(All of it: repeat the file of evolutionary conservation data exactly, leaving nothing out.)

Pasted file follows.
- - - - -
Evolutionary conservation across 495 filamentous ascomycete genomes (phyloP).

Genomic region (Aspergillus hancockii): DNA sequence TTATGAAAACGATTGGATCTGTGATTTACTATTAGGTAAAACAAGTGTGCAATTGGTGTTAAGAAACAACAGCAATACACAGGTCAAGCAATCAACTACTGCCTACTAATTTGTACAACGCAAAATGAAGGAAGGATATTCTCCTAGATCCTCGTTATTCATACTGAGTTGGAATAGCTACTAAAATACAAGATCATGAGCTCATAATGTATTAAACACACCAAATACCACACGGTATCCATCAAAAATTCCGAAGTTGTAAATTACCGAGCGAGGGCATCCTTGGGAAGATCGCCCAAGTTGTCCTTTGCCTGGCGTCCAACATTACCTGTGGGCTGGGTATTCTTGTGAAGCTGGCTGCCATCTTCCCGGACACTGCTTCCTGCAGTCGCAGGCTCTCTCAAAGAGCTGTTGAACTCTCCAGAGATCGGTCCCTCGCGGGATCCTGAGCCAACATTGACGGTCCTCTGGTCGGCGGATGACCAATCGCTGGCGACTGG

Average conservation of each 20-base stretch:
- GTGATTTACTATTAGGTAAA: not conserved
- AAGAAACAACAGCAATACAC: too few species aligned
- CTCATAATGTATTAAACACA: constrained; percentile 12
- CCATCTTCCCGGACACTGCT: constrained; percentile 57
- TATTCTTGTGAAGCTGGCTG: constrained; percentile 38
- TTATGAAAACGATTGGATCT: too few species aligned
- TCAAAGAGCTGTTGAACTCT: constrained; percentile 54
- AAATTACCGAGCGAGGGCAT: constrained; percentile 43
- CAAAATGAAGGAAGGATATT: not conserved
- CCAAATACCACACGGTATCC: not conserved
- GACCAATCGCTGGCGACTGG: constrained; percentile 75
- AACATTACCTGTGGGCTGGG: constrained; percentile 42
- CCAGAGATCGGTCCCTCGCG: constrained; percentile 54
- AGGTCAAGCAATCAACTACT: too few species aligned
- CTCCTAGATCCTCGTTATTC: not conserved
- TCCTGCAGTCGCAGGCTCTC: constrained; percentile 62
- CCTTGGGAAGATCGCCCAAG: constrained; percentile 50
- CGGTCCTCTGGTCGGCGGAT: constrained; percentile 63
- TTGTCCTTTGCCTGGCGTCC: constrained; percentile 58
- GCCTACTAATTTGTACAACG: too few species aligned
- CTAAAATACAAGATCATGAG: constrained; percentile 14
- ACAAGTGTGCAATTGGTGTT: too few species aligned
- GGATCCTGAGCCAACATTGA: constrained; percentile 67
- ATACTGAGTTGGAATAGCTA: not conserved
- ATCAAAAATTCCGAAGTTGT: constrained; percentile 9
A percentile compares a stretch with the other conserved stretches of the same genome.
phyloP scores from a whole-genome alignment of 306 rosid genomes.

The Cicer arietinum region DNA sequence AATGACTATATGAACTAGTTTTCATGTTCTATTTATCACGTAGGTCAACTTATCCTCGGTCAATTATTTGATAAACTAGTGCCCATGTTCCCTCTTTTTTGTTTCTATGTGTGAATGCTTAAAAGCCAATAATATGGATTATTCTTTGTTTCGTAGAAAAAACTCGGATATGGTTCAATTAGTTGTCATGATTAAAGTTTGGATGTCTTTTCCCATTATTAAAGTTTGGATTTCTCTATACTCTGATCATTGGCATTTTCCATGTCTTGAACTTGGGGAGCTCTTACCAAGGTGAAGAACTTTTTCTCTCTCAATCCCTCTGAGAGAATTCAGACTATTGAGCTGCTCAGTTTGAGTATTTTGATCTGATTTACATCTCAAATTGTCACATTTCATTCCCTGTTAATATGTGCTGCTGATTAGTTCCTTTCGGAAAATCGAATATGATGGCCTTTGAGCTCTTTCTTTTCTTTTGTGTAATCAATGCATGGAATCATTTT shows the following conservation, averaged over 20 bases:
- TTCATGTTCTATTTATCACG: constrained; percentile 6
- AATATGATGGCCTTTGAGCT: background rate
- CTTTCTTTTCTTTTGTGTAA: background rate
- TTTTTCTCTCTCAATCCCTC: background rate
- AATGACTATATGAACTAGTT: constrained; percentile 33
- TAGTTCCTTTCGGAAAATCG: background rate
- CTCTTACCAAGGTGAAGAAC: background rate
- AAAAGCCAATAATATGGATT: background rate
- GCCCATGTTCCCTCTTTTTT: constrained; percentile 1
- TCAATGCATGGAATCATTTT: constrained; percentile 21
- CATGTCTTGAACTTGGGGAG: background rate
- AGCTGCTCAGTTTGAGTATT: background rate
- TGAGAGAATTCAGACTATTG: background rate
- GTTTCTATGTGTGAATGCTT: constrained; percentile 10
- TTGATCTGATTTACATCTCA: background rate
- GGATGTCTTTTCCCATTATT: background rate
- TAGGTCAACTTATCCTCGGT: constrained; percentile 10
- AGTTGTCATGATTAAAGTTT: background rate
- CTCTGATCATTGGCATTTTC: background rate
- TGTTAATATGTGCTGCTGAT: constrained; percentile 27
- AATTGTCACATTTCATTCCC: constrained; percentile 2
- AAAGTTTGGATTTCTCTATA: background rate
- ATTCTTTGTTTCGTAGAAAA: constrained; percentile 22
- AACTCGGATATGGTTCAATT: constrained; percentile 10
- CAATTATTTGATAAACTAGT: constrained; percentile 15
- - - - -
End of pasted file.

Evolutionary conservation across 495 filamentous ascomycete genomes (phyloP).

Genomic region (Aspergillus hancockii): DNA sequence TTATGAAAACGATTGGATCTGTGATTTACTATTAGGTAAAACAAGTGTGCAATTGGTGTTAAGAAACAACAGCAATACACAGGTCAAGCAATCAACTACTGCCTACTAATTTGTACAACGCAAAATGAAGGAAGGATATTCTCCTAGATCCTCGTTATTCATACTGAGTTGGAATAGCTACTAAAATACAAGATCATGAGCTCATAATGTATTAAACACACCAAATACCACACGGTATCCATCAAAAATTCCGAAGTTGTAAATTACCGAGCGAGGGCATCCTTGGGAAGATCGCCCAAGTTGTCCTTTGCCTGGCGTCCAACATTACCTGTGGGCTGGGTATTCTTGTGAAGCTGGCTGCCATCTTCCCGGACACTGCTTCCTGCAGTCGCAGGCTCTCTCAAAGAGCTGTTGAACTCTCCAGAGATCGGTCCCTCGCGGGATCCTGAGCCAACATTGACGGTCCTCTGGTCGGCGGATGACCAATCGCTGGCGACTGG

Average conservation of each 20-base stretch:
- GTGATTTACTATTAGGTAAA: not conserved
- AAGAAACAACAGCAATACAC: too few species aligned
- CTCATAATGTATTAAACACA: constrained; percentile 12
- CCATCTTCCCGGACACTGCT: constrained; percentile 57
- TATTCTTGTGAAGCTGGCTG: constrained; percentile 38
- TTATGAAAACGATTGGATCT: too few species aligned
- TCAAAGAGCTGTTGAACTCT: constrained; percentile 54
- AAATTACCGAGCGAGGGCAT: constrained; percentile 43
- CAAAATGAAGGAAGGATATT: not conserved
- CCAAATACCACACGGTATCC: not conserved
- GACCAATCGCTGGCGACTGG: constrained; percentile 75
- AACATTACCTGTGGGCTGGG: constrained; percentile 42
- CCAGAGATCGGTCCCTCGCG: constrained; percentile 54
- AGGTCAAGCAATCAACTACT: too few species aligned
- CTCCTAGATCCTCGTTATTC: not conserved
- TCCTGCAGTCGCAGGCTCTC: constrained; percentile 62
- CCTTGGGAAGATCGCCCAAG: constrained; percentile 50
- CGGTCCTCTGGTCGGCGGAT: constrained; percentile 63
- TTGTCCTTTGCCTGGCGTCC: constrained; percentile 58
- GCCTACTAATTTGTACAACG: too few species aligned
- CTAAAATACAAGATCATGAG: constrained; percentile 14
- ACAAGTGTGCAATTGGTGTT: too few species aligned
- GGATCCTGAGCCAACATTGA: constrained; percentile 67
- ATACTGAGTTGGAATAGCTA: not conserved
- ATCAAAAATTCCGAAGTTGT: constrained; percentile 9
A percentile compares a stretch with the other conserved stretches of the same genome.
phyloP scores from a whole-genome alignment of 306 rosid genomes.

The Cicer arietinum region DNA sequence AATGACTATATGAACTAGTTTTCATGTTCTATTTATCACGTAGGTCAACTTATCCTCGGTCAATTATTTGATAAACTAGTGCCCATGTTCCCTCTTTTTTGTTTCTATGTGTGAATGCTTAAAAGCCAATAATATGGATTATTCTTTGTTTCGTAGAAAAAACTCGGATATGGTTCAATTAGTTGTCATGATTAAAGTTTGGATGTCTTTTCCCATTATTAAAGTTTGGATTTCTCTATACTCTGATCATTGGCATTTTCCATGTCTTGAACTTGGGGAGCTCTTACCAAGGTGAAGAACTTTTTCTCTCTCAATCCCTCTGAGAGAATTCAGACTATTGAGCTGCTCAGTTTGAGTATTTTGATCTGATTTACATCTCAAATTGTCACATTTCATTCCCTGTTAATATGTGCTGCTGATTAGTTCCTTTCGGAAAATCGAATATGATGGCCTTTGAGCTCTTTCTTTTCTTTTGTGTAATCAATGCATGGAATCATTTT shows the following conservation, averaged over 20 bases:
- TTCATGTTCTATTTATCACG: constrained; percentile 6
- AATATGATGGCCTTTGAGCT: background rate
- CTTTCTTTTCTTTTGTGTAA: background rate
- TTTTTCTCTCTCAATCCCTC: background rate
- AATGACTATATGAACTAGTT: constrained; percentile 33
- TAGTTCCTTTCGGAAAATCG: background rate
- CTCTTACCAAGGTGAAGAAC: background rate
- AAAAGCCAATAATATGGATT: background rate
- GCCCATGTTCCCTCTTTTTT: constrained; percentile 1
- TCAATGCATGGAATCATTTT: constrained; percentile 21
- CATGTCTTGAACTTGGGGAG: background rate
- AGCTGCTCAGTTTGAGTATT: background rate
- TGAGAGAATTCAGACTATTG: background rate
- GTTTCTATGTGTGAATGCTT: constrained; percentile 10
- TTGATCTGATTTACATCTCA: background rate
- GGATGTCTTTTCCCATTATT: background rate
- TAGGTCAACTTATCCTCGGT: constrained; percentile 10
- AGTTGTCATGATTAAAGTTT: background rate
- CTCTGATCATTGGCATTTTC: background rate
- TGTTAATATGTGCTGCTGAT: constrained; percentile 27
- AATTGTCACATTTCATTCCC: constrained; percentile 2
- AAAGTTTGGATTTCTCTATA: background rate
- ATTCTTTGTTTCGTAGAAAA: constrained; percentile 22
- AACTCGGATATGGTTCAATT: constrained; percentile 10
- CAATTATTTGATAAACTAGT: constrained; percentile 15